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Interiors I (Nutcracker)

Nutcracker, John Chamberlain, 1960

Most of the way down the chronologically ordered spiral of Choices, the John Chamberlain retrospective now on view at the Guggenheim, you might find yourself leaning against the white balustrade of the ramp in front of a sculpture like Nutcracker—an early, seemingly modest piece that pulls you out of your museum drift before you know what has stopped you.

Nutcracker is a mid-sized accumulation of faded polychromatic car parts that is characteristic of Chamberlain’s best work. Linear strips of doorframes act against some force pushing outward from the deep interior of the piece, binding the folded metal sheets that enclose this void into a taut, listing, compact form. An intuitive formal balance is achieved through the simultaneous effects of tension and compression made possible by the presence of a space within. The piece embodies the aesthetic dream of arrested motion.

As is so often the case, the most famous work, the first mature work, the kind of work that Nutcracker here stands in for, really is the best work. It is the work that carries the force of a moment in which some transformation in the artist’s own practice is inextricably bound with the transformation of a broader culture, and cause and effect become impossible to establish. Nutcracker is complete in itself as an aesthetic thought, and yet carries with it a whole range of narratives and associations drawn from the cultures it mingles with: the epic of the American automobile, say, or the latent apocalypse of the Cold War. The critical potential of abstraction. The reconstitution of mass culture as art. This work contains the world, without needing to explain or even acknowledge it.

Chamberlain’s work has challenged sculpture in several ways: through color, through material and process, through form and space. The work is at its best when it is at the edge of the medium (or where the medium once was), when the color approaches painting, when the material approaches refuse, when the form approaches architecture. This is the productive function of a disciplinary limit—of choosing a medium—retrogressive as the idea may sometimes seem today. Limits do not impede, they beg you to break them, and tease you ever closer.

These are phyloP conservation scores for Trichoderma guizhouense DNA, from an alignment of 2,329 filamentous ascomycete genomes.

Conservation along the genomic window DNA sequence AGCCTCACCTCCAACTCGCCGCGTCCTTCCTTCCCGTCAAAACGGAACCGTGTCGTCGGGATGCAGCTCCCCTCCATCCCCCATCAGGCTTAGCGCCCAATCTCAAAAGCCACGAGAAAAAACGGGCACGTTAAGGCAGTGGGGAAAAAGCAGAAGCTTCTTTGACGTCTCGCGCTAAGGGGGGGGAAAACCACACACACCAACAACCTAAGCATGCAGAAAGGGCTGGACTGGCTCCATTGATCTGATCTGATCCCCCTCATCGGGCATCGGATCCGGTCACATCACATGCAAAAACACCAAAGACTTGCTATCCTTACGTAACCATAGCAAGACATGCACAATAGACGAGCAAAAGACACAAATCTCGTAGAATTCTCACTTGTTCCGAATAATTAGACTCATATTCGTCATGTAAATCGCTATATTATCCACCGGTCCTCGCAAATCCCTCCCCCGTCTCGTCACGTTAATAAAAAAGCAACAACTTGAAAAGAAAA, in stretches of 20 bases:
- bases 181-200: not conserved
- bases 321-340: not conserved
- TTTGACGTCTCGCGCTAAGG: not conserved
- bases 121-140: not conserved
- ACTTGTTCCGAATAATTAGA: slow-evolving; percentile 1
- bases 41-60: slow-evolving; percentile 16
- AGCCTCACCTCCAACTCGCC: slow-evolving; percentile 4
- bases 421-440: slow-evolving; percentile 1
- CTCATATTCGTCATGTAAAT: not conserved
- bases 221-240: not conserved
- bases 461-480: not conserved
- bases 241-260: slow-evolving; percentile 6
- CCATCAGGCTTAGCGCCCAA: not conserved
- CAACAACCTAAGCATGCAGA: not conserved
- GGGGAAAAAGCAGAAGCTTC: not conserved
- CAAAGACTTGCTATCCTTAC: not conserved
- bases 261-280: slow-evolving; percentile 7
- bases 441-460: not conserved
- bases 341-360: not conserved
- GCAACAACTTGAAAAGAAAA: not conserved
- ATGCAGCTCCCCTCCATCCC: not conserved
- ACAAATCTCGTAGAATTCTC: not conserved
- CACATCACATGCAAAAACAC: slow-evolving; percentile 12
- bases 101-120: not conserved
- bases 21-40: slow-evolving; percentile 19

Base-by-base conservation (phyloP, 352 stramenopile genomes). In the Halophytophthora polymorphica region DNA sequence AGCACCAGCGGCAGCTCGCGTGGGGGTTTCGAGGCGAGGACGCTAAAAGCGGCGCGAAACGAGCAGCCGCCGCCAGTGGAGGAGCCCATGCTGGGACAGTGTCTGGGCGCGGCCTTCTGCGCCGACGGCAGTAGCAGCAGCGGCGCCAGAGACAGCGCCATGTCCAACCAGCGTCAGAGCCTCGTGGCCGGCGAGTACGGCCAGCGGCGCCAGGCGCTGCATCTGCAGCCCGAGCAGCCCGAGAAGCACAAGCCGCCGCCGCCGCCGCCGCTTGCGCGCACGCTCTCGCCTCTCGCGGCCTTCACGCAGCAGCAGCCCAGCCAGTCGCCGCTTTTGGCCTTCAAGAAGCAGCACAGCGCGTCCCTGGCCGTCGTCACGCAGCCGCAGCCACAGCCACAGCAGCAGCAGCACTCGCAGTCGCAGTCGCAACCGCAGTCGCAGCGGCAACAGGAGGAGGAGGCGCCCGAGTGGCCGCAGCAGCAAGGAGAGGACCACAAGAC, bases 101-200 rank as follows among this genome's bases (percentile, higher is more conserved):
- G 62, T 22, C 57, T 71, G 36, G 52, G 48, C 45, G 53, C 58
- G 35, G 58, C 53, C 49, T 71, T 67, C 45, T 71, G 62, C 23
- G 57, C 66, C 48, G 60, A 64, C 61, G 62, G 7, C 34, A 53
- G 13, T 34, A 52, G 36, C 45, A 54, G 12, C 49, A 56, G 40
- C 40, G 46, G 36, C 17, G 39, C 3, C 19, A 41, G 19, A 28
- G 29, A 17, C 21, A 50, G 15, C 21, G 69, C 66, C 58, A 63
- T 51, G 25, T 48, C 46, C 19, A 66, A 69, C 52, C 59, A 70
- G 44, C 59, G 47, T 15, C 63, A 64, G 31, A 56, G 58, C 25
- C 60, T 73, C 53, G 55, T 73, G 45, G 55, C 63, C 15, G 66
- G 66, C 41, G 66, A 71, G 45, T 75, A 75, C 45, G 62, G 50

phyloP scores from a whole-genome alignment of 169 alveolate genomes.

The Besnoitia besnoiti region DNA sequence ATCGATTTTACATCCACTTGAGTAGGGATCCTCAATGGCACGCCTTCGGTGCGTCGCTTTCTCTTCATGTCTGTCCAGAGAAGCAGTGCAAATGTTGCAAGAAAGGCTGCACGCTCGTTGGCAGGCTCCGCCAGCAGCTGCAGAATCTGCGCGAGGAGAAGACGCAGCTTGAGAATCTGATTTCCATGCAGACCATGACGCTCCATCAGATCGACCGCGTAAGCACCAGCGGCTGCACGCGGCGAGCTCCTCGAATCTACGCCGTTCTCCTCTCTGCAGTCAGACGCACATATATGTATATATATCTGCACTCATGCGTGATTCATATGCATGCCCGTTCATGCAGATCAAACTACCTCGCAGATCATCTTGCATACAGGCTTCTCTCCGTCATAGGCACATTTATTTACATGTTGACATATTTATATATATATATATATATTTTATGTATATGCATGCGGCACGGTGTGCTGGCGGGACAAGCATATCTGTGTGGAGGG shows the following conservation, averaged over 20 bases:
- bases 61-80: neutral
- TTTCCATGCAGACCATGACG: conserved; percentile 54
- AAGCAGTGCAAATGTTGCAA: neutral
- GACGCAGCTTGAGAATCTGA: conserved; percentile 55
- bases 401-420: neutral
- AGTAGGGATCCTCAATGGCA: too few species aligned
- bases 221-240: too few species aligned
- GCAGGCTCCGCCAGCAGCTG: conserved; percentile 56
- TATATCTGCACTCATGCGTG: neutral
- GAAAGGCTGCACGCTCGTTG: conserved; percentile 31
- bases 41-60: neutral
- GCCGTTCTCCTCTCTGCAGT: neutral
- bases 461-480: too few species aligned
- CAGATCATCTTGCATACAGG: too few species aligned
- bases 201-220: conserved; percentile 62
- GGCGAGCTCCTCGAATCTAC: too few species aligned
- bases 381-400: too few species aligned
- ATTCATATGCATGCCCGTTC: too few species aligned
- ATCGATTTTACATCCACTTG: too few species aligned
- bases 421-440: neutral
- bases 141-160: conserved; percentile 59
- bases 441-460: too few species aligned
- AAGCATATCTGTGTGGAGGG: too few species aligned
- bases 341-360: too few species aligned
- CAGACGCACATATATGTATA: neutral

Unlike Richard Serra, whose best works are linear surfaces that alter the sites that contain them, Chamberlain’s best works are site-less, drawing force from their interiors. Like Nutcracker, they are understood in the round, and the crumpled metal sheets are gathered around one another in such a way that they bulge and break and enclose a void, a deep black recess into which you can never quite see, an interior form that cannot be mapped or fully comprehended.

This is the province of architecture—the disjunction between interior and exterior, the obscured presence of something within that makes itself known on the outside. But Chamberlain’s works are decidedly not architecture. The sheets that enclose these interiors are monolithic. The pieces do not address the scale of human inhabitation, or the force of gravity as it acts on larger structures. There are no Gehry technologies here, ensuring the structurally sound or spatially accurate relationship of the parts to the whole. In fact, if you loiter on the ramps long enough, you might be fortunate enough to witness a distracted tourist knock a piece banging onto the unforgiving floor of Frank Lloyd Wright’s continuous room. And yet, by approaching the limit of sculpture, by enclosing space and thereby pushing up against something other than themselves—architecture—the best of these sculptures can be understood to contain architectural problems of informality, assemblage, surface, and fold, and to therefore prefigure projects that have carried through architectural form and discourse for almost a half-century.

An introductory assignment: draw a section through Nutcracker, and then explain why Nutcracker never required a section drawing.

Emmett Zeifman

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